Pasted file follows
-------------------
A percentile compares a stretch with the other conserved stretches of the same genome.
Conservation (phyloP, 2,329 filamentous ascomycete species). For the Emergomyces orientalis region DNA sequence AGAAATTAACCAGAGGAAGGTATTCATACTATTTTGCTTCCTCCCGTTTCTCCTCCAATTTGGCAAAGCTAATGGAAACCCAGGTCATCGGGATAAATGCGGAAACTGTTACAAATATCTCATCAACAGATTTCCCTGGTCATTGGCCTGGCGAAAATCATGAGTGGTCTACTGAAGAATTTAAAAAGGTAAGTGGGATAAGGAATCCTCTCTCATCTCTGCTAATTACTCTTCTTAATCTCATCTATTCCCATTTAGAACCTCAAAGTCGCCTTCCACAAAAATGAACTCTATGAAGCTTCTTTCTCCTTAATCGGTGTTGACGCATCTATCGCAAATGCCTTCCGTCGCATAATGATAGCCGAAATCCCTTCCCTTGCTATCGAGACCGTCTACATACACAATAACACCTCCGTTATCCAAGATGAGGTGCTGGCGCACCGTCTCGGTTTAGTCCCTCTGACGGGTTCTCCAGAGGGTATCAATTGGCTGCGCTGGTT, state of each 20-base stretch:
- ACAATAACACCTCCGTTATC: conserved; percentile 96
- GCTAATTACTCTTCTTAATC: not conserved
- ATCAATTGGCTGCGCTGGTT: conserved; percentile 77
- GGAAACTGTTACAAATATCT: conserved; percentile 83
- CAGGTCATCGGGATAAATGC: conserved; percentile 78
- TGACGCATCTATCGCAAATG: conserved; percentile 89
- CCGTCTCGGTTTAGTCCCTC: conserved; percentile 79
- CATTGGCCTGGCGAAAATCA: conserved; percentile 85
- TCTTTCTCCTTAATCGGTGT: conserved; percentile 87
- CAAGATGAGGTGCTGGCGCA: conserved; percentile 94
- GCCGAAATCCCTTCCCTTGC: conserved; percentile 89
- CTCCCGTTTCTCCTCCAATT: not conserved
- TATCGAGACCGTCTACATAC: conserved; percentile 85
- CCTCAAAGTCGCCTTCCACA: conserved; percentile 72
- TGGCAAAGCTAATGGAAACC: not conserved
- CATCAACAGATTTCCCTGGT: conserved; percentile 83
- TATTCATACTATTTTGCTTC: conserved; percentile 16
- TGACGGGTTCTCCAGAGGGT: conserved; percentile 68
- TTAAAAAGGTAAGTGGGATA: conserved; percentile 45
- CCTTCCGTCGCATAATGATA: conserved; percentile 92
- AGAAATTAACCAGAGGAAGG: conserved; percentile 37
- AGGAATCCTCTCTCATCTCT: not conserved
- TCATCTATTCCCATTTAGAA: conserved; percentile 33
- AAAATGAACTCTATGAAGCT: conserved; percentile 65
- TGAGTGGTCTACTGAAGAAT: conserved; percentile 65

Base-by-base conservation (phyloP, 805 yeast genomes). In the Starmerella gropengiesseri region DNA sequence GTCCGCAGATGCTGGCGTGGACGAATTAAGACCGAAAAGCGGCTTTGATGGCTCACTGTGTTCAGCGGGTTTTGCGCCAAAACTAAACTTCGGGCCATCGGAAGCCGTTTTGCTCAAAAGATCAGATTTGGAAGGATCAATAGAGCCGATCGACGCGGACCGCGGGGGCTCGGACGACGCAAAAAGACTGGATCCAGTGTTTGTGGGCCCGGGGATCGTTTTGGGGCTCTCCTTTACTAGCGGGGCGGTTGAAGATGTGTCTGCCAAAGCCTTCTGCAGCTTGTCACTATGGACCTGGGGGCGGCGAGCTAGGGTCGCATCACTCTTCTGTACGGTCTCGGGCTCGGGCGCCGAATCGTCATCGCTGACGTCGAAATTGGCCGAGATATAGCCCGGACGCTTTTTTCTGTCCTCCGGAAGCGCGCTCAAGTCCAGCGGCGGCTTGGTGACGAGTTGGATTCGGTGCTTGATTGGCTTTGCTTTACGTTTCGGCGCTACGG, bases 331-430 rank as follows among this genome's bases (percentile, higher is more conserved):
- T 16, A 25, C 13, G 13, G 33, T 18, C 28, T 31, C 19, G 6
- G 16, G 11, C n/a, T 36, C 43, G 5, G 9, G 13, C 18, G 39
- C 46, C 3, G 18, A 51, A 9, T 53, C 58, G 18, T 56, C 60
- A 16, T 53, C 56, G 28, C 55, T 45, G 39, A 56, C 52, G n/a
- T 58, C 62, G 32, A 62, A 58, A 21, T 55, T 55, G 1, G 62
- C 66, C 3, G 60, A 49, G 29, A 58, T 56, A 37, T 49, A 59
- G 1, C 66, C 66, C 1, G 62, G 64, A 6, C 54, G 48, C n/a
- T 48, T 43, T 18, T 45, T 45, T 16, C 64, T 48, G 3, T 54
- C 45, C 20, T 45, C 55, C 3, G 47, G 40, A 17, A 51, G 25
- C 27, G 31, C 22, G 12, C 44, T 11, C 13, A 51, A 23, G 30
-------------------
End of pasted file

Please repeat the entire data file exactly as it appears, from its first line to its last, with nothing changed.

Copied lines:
A percentile compares a stretch with the other conserved stretches of the same genome.
Conservation (phyloP, 2,329 filamentous ascomycete species). For the Emergomyces orientalis region DNA sequence AGAAATTAACCAGAGGAAGGTATTCATACTATTTTGCTTCCTCCCGTTTCTCCTCCAATTTGGCAAAGCTAATGGAAACCCAGGTCATCGGGATAAATGCGGAAACTGTTACAAATATCTCATCAACAGATTTCCCTGGTCATTGGCCTGGCGAAAATCATGAGTGGTCTACTGAAGAATTTAAAAAGGTAAGTGGGATAAGGAATCCTCTCTCATCTCTGCTAATTACTCTTCTTAATCTCATCTATTCCCATTTAGAACCTCAAAGTCGCCTTCCACAAAAATGAACTCTATGAAGCTTCTTTCTCCTTAATCGGTGTTGACGCATCTATCGCAAATGCCTTCCGTCGCATAATGATAGCCGAAATCCCTTCCCTTGCTATCGAGACCGTCTACATACACAATAACACCTCCGTTATCCAAGATGAGGTGCTGGCGCACCGTCTCGGTTTAGTCCCTCTGACGGGTTCTCCAGAGGGTATCAATTGGCTGCGCTGGTT, state of each 20-base stretch:
- ACAATAACACCTCCGTTATC: conserved; percentile 96
- GCTAATTACTCTTCTTAATC: not conserved
- ATCAATTGGCTGCGCTGGTT: conserved; percentile 77
- GGAAACTGTTACAAATATCT: conserved; percentile 83
- CAGGTCATCGGGATAAATGC: conserved; percentile 78
- TGACGCATCTATCGCAAATG: conserved; percentile 89
- CCGTCTCGGTTTAGTCCCTC: conserved; percentile 79
- CATTGGCCTGGCGAAAATCA: conserved; percentile 85
- TCTTTCTCCTTAATCGGTGT: conserved; percentile 87
- CAAGATGAGGTGCTGGCGCA: conserved; percentile 94
- GCCGAAATCCCTTCCCTTGC: conserved; percentile 89
- CTCCCGTTTCTCCTCCAATT: not conserved
- TATCGAGACCGTCTACATAC: conserved; percentile 85
- CCTCAAAGTCGCCTTCCACA: conserved; percentile 72
- TGGCAAAGCTAATGGAAACC: not conserved
- CATCAACAGATTTCCCTGGT: conserved; percentile 83
- TATTCATACTATTTTGCTTC: conserved; percentile 16
- TGACGGGTTCTCCAGAGGGT: conserved; percentile 68
- TTAAAAAGGTAAGTGGGATA: conserved; percentile 45
- CCTTCCGTCGCATAATGATA: conserved; percentile 92
- AGAAATTAACCAGAGGAAGG: conserved; percentile 37
- AGGAATCCTCTCTCATCTCT: not conserved
- TCATCTATTCCCATTTAGAA: conserved; percentile 33
- AAAATGAACTCTATGAAGCT: conserved; percentile 65
- TGAGTGGTCTACTGAAGAAT: conserved; percentile 65

Base-by-base conservation (phyloP, 805 yeast genomes). In the Starmerella gropengiesseri region DNA sequence GTCCGCAGATGCTGGCGTGGACGAATTAAGACCGAAAAGCGGCTTTGATGGCTCACTGTGTTCAGCGGGTTTTGCGCCAAAACTAAACTTCGGGCCATCGGAAGCCGTTTTGCTCAAAAGATCAGATTTGGAAGGATCAATAGAGCCGATCGACGCGGACCGCGGGGGCTCGGACGACGCAAAAAGACTGGATCCAGTGTTTGTGGGCCCGGGGATCGTTTTGGGGCTCTCCTTTACTAGCGGGGCGGTTGAAGATGTGTCTGCCAAAGCCTTCTGCAGCTTGTCACTATGGACCTGGGGGCGGCGAGCTAGGGTCGCATCACTCTTCTGTACGGTCTCGGGCTCGGGCGCCGAATCGTCATCGCTGACGTCGAAATTGGCCGAGATATAGCCCGGACGCTTTTTTCTGTCCTCCGGAAGCGCGCTCAAGTCCAGCGGCGGCTTGGTGACGAGTTGGATTCGGTGCTTGATTGGCTTTGCTTTACGTTTCGGCGCTACGG, bases 331-430 rank as follows among this genome's bases (percentile, higher is more conserved):
- T 16, A 25, C 13, G 13, G 33, T 18, C 28, T 31, C 19, G 6
- G 16, G 11, C n/a, T 36, C 43, G 5, G 9, G 13, C 18, G 39
- C 46, C 3, G 18, A 51, A 9, T 53, C 58, G 18, T 56, C 60
- A 16, T 53, C 56, G 28, C 55, T 45, G 39, A 56, C 52, G n/a
- T 58, C 62, G 32, A 62, A 58, A 21, T 55, T 55, G 1, G 62
- C 66, C 3, G 60, A 49, G 29, A 58, T 56, A 37, T 49, A 59
- G 1, C 66, C 66, C 1, G 62, G 64, A 6, C 54, G 48, C n/a
- T 48, T 43, T 18, T 45, T 45, T 16, C 64, T 48, G 3, T 54
- C 45, C 20, T 45, C 55, C 3, G 47, G 40, A 17, A 51, G 25
- C 27, G 31, C 22, G 12, C 44, T 11, C 13, A 51, A 23, G 30